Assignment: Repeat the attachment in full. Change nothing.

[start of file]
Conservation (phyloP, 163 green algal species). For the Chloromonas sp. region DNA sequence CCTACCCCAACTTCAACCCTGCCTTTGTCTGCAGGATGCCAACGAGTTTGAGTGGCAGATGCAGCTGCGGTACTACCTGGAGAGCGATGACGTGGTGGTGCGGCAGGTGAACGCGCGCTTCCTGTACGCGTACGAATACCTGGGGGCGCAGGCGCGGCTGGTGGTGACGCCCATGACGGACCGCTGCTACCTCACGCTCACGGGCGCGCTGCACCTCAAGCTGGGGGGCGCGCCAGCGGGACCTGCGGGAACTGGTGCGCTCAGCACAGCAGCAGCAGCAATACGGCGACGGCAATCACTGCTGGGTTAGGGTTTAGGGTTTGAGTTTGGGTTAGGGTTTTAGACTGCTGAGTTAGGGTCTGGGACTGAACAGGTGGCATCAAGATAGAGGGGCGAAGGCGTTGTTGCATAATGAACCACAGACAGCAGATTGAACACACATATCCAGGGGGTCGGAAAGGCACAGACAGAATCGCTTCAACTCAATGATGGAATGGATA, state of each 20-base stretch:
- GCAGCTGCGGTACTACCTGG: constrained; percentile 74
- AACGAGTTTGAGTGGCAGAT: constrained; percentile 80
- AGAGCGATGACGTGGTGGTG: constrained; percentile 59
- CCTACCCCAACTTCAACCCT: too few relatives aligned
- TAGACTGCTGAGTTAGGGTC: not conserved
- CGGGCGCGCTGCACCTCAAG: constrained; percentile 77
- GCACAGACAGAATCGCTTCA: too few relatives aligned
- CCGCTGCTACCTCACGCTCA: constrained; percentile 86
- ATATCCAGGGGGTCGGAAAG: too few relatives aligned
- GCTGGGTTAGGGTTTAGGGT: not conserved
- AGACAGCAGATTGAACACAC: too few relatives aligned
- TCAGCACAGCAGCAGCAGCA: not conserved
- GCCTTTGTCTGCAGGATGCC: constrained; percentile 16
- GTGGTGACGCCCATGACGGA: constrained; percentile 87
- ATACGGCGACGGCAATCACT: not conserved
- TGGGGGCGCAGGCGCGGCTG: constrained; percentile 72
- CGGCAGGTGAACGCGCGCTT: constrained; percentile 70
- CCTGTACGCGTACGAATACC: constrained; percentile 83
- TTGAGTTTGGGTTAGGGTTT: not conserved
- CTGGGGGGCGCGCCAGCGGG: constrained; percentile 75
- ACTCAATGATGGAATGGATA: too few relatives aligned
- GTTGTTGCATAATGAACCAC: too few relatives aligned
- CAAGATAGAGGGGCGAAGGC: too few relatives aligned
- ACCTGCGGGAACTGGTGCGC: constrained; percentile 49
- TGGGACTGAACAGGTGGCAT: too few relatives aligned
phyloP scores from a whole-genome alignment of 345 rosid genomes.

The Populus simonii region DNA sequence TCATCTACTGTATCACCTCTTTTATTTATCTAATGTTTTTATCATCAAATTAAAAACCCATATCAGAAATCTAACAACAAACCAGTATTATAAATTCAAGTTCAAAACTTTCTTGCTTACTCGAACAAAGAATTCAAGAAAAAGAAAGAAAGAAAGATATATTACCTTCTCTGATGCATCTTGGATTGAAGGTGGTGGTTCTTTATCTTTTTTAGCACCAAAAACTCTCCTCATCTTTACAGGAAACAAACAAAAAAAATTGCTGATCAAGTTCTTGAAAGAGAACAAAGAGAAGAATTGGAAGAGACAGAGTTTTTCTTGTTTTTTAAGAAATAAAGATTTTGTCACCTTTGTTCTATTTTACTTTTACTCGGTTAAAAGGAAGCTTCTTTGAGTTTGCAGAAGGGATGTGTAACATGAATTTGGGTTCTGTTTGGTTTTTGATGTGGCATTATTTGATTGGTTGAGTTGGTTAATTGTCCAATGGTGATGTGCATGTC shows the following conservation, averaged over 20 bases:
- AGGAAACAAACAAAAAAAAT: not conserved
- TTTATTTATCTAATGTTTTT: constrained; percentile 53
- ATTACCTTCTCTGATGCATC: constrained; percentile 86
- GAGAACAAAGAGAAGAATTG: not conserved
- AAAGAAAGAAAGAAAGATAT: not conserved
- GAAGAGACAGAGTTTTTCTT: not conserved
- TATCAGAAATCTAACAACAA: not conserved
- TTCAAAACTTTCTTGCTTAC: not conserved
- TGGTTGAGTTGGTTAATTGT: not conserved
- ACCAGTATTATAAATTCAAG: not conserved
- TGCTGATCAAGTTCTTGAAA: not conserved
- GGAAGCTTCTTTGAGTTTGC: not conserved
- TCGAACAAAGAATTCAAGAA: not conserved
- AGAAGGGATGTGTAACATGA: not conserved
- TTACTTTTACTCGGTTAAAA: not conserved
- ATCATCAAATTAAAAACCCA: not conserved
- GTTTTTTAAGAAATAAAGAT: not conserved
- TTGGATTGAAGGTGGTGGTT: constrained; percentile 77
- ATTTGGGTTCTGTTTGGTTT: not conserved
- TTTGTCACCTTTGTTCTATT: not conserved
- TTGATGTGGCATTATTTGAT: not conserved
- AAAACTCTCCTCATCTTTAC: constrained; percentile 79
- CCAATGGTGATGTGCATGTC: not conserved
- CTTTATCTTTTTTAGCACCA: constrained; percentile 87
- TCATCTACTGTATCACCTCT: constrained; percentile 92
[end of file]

Conservation (phyloP, 163 green algal species). For the Chloromonas sp. region DNA sequence CCTACCCCAACTTCAACCCTGCCTTTGTCTGCAGGATGCCAACGAGTTTGAGTGGCAGATGCAGCTGCGGTACTACCTGGAGAGCGATGACGTGGTGGTGCGGCAGGTGAACGCGCGCTTCCTGTACGCGTACGAATACCTGGGGGCGCAGGCGCGGCTGGTGGTGACGCCCATGACGGACCGCTGCTACCTCACGCTCACGGGCGCGCTGCACCTCAAGCTGGGGGGCGCGCCAGCGGGACCTGCGGGAACTGGTGCGCTCAGCACAGCAGCAGCAGCAATACGGCGACGGCAATCACTGCTGGGTTAGGGTTTAGGGTTTGAGTTTGGGTTAGGGTTTTAGACTGCTGAGTTAGGGTCTGGGACTGAACAGGTGGCATCAAGATAGAGGGGCGAAGGCGTTGTTGCATAATGAACCACAGACAGCAGATTGAACACACATATCCAGGGGGTCGGAAAGGCACAGACAGAATCGCTTCAACTCAATGATGGAATGGATA, state of each 20-base stretch:
- GCAGCTGCGGTACTACCTGG: constrained; percentile 74
- AACGAGTTTGAGTGGCAGAT: constrained; percentile 80
- AGAGCGATGACGTGGTGGTG: constrained; percentile 59
- CCTACCCCAACTTCAACCCT: too few relatives aligned
- TAGACTGCTGAGTTAGGGTC: not conserved
- CGGGCGCGCTGCACCTCAAG: constrained; percentile 77
- GCACAGACAGAATCGCTTCA: too few relatives aligned
- CCGCTGCTACCTCACGCTCA: constrained; percentile 86
- ATATCCAGGGGGTCGGAAAG: too few relatives aligned
- GCTGGGTTAGGGTTTAGGGT: not conserved
- AGACAGCAGATTGAACACAC: too few relatives aligned
- TCAGCACAGCAGCAGCAGCA: not conserved
- GCCTTTGTCTGCAGGATGCC: constrained; percentile 16
- GTGGTGACGCCCATGACGGA: constrained; percentile 87
- ATACGGCGACGGCAATCACT: not conserved
- TGGGGGCGCAGGCGCGGCTG: constrained; percentile 72
- CGGCAGGTGAACGCGCGCTT: constrained; percentile 70
- CCTGTACGCGTACGAATACC: constrained; percentile 83
- TTGAGTTTGGGTTAGGGTTT: not conserved
- CTGGGGGGCGCGCCAGCGGG: constrained; percentile 75
- ACTCAATGATGGAATGGATA: too few relatives aligned
- GTTGTTGCATAATGAACCAC: too few relatives aligned
- CAAGATAGAGGGGCGAAGGC: too few relatives aligned
- ACCTGCGGGAACTGGTGCGC: constrained; percentile 49
- TGGGACTGAACAGGTGGCAT: too few relatives aligned
phyloP scores from a whole-genome alignment of 345 rosid genomes.

The Populus simonii region DNA sequence TCATCTACTGTATCACCTCTTTTATTTATCTAATGTTTTTATCATCAAATTAAAAACCCATATCAGAAATCTAACAACAAACCAGTATTATAAATTCAAGTTCAAAACTTTCTTGCTTACTCGAACAAAGAATTCAAGAAAAAGAAAGAAAGAAAGATATATTACCTTCTCTGATGCATCTTGGATTGAAGGTGGTGGTTCTTTATCTTTTTTAGCACCAAAAACTCTCCTCATCTTTACAGGAAACAAACAAAAAAAATTGCTGATCAAGTTCTTGAAAGAGAACAAAGAGAAGAATTGGAAGAGACAGAGTTTTTCTTGTTTTTTAAGAAATAAAGATTTTGTCACCTTTGTTCTATTTTACTTTTACTCGGTTAAAAGGAAGCTTCTTTGAGTTTGCAGAAGGGATGTGTAACATGAATTTGGGTTCTGTTTGGTTTTTGATGTGGCATTATTTGATTGGTTGAGTTGGTTAATTGTCCAATGGTGATGTGCATGTC shows the following conservation, averaged over 20 bases:
- AGGAAACAAACAAAAAAAAT: not conserved
- TTTATTTATCTAATGTTTTT: constrained; percentile 53
- ATTACCTTCTCTGATGCATC: constrained; percentile 86
- GAGAACAAAGAGAAGAATTG: not conserved
- AAAGAAAGAAAGAAAGATAT: not conserved
- GAAGAGACAGAGTTTTTCTT: not conserved
- TATCAGAAATCTAACAACAA: not conserved
- TTCAAAACTTTCTTGCTTAC: not conserved
- TGGTTGAGTTGGTTAATTGT: not conserved
- ACCAGTATTATAAATTCAAG: not conserved
- TGCTGATCAAGTTCTTGAAA: not conserved
- GGAAGCTTCTTTGAGTTTGC: not conserved
- TCGAACAAAGAATTCAAGAA: not conserved
- AGAAGGGATGTGTAACATGA: not conserved
- TTACTTTTACTCGGTTAAAA: not conserved
- ATCATCAAATTAAAAACCCA: not conserved
- GTTTTTTAAGAAATAAAGAT: not conserved
- TTGGATTGAAGGTGGTGGTT: constrained; percentile 77
- ATTTGGGTTCTGTTTGGTTT: not conserved
- TTTGTCACCTTTGTTCTATT: not conserved
- TTGATGTGGCATTATTTGAT: not conserved
- AAAACTCTCCTCATCTTTAC: constrained; percentile 79
- CCAATGGTGATGTGCATGTC: not conserved
- CTTTATCTTTTTTAGCACCA: constrained; percentile 87
- TCATCTACTGTATCACCTCT: constrained; percentile 92